Charitable Remainder Trust

A charitable remainder trust is the mirror image of the charitable lead trust. Trust income is payable to you, your family members, or other heirs for a period of years, then the principal goes to your favorite charity. Tax savings are generated because taxpayers receive income, gift, and estate tax deductions for the value of their donations, and can defer or avoid capital gains tax when appreciated assets are donated.

A charitable remainder trust can be beneficial because it provides you with a stream of current income — a desirable feature if there won’t be enough income from other sources.
A charitable remainder trust is an irrevocable trust used to enable donors to give money or property to charities, while continuing to receive income (fixed or variable) from the property for life or for a period of time up to 20 years. The donor, and/or other beneficiaries (the income beneficiaries) receive distributions from the trust annually, and the charities (the remainder beneficiaries) receive the assets remaining in the trust when the trust ends. The donor gets an immediate income tax deduction for the remainder interest (subject to the usual limitations), defers or avoids capital gains tax on the donated assets, and gets gift or estate tax deductions for the remainder interest.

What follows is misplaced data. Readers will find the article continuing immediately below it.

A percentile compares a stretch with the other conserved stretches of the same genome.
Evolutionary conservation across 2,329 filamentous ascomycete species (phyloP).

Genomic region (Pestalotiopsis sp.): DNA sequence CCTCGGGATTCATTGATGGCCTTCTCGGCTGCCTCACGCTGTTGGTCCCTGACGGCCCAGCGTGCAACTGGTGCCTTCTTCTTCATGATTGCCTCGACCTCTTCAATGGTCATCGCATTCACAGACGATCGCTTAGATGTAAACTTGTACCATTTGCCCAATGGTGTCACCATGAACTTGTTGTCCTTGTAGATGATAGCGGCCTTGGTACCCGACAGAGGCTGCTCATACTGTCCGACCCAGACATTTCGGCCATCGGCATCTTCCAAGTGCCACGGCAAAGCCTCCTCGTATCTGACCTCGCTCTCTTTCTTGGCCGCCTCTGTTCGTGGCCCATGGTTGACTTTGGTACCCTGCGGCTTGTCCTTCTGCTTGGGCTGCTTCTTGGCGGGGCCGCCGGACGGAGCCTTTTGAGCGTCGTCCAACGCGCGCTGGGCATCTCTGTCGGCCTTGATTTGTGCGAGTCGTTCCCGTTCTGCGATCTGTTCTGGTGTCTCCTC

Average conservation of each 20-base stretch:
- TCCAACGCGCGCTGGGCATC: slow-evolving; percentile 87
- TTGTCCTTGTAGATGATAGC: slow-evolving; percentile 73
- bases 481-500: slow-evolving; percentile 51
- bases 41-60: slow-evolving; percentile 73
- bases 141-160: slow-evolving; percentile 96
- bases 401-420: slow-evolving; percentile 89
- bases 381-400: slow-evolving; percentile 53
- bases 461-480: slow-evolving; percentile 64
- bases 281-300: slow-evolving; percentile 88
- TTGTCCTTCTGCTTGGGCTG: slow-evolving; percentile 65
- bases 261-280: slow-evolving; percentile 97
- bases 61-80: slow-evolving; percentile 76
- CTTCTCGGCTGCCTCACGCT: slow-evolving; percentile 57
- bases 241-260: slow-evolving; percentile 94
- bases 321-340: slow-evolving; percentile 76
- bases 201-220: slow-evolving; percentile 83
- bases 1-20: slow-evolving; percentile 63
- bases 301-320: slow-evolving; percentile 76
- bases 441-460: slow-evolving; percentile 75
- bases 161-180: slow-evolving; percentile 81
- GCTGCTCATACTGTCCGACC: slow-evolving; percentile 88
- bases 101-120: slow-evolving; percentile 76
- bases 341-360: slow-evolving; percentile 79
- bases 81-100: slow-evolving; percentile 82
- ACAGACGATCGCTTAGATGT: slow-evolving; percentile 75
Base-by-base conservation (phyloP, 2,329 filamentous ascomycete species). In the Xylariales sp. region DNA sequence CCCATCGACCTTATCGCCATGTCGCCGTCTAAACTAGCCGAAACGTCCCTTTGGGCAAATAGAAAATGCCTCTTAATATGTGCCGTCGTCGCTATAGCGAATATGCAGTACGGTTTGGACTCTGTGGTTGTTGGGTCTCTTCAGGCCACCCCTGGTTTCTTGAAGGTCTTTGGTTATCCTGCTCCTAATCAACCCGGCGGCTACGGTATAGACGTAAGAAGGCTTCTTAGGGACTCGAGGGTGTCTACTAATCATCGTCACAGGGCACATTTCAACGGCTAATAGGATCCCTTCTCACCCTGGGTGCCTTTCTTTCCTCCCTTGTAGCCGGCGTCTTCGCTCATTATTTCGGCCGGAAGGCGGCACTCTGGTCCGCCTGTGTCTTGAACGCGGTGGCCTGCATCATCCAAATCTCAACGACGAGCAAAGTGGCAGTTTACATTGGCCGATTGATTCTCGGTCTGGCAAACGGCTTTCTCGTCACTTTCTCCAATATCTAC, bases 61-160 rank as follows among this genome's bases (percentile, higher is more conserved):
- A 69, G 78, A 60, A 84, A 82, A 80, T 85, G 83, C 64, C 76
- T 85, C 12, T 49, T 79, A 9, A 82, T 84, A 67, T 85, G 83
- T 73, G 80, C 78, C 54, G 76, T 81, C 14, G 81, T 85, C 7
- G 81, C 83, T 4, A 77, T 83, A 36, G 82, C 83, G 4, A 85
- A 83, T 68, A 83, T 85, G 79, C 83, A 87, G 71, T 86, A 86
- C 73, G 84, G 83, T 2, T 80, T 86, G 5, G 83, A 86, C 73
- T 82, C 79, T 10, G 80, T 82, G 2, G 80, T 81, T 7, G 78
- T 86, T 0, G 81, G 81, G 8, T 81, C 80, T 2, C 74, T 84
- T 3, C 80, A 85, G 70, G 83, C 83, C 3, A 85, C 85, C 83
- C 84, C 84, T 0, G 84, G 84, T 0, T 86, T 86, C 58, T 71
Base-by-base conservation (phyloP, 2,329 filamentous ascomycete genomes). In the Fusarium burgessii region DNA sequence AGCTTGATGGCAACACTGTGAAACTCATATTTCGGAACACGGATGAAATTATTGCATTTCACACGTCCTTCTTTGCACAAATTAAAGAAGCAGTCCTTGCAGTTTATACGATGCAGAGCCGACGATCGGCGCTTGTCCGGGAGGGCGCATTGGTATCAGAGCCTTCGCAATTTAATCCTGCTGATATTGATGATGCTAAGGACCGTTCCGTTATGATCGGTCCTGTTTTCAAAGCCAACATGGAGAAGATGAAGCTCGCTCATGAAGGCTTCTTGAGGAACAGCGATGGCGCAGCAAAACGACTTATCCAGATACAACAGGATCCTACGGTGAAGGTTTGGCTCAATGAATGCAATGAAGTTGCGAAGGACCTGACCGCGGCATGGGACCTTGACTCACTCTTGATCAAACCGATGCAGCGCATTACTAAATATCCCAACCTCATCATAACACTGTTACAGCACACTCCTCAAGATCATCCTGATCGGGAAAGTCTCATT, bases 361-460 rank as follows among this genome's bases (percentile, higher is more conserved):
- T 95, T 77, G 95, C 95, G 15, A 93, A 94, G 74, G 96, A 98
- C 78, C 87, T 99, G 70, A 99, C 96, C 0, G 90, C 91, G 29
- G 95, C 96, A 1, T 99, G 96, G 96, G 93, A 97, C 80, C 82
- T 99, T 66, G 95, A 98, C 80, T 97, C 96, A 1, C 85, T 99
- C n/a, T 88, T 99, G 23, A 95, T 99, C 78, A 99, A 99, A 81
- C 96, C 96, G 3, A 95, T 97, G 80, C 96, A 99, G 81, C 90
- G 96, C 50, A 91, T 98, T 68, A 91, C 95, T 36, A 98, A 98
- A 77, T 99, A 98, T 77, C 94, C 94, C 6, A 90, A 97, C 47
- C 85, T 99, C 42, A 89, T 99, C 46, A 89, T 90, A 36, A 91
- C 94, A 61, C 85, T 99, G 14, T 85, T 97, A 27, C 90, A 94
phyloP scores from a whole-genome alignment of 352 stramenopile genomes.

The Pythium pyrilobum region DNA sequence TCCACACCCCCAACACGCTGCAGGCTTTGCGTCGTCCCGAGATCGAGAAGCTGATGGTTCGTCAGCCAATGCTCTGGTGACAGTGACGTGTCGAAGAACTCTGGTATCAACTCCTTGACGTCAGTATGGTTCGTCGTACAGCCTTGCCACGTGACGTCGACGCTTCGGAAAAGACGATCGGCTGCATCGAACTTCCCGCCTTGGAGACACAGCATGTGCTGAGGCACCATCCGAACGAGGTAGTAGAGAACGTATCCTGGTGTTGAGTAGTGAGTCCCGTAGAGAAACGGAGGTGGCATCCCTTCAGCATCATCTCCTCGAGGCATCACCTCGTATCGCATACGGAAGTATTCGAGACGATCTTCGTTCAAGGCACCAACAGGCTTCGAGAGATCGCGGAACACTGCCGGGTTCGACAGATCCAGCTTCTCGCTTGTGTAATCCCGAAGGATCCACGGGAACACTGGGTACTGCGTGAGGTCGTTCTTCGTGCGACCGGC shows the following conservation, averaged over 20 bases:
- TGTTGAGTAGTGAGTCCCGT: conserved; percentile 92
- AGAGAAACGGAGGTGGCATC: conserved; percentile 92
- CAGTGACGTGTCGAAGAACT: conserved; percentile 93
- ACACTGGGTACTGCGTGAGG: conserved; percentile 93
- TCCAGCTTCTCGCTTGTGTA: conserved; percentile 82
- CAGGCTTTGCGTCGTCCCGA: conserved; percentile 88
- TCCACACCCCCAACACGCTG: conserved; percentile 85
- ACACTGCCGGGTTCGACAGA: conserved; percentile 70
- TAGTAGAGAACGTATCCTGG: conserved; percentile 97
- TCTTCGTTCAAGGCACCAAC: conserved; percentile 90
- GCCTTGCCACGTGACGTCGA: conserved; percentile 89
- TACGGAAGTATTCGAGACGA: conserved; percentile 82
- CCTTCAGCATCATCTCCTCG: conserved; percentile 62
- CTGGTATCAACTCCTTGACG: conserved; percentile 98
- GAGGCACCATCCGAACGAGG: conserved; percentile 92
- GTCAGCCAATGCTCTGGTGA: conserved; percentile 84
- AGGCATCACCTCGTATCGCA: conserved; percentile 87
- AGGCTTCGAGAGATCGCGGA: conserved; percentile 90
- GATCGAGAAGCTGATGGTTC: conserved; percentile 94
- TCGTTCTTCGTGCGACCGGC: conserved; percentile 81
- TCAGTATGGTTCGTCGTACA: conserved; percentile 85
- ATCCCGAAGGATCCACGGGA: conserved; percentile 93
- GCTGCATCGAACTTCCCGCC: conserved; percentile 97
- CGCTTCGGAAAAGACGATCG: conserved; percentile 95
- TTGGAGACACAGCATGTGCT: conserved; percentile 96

Generally, distributions from a charitable remainder trust are taxable to the recipient under a tiered system. If the trust payout is from earned income (e.g., interest dividends, rents), the payout is classified as ordinary income. If the trust payout is from the principal, the income is classified as a distribution of long-term capital gain first, then tax-exempt income (e.g., municipal bond interest), then return of principal (tax-free, of course).

Generally, contributions to qualified charities are tax-deductible for taxpayers who itemize. The amount of the tax deduction for a transfer to a charitable remainder trust is usually the present fair market value of the remainder interest to charity, subject to certain IRS limitations (50% of adjusted gross income for gifts of cash, 30% of adjusted gross income for gifts of appreciated stock or real estate) per year. Deductions are available for the tax years in which contributions are made, and any unused portions can be carried over to the next five tax years.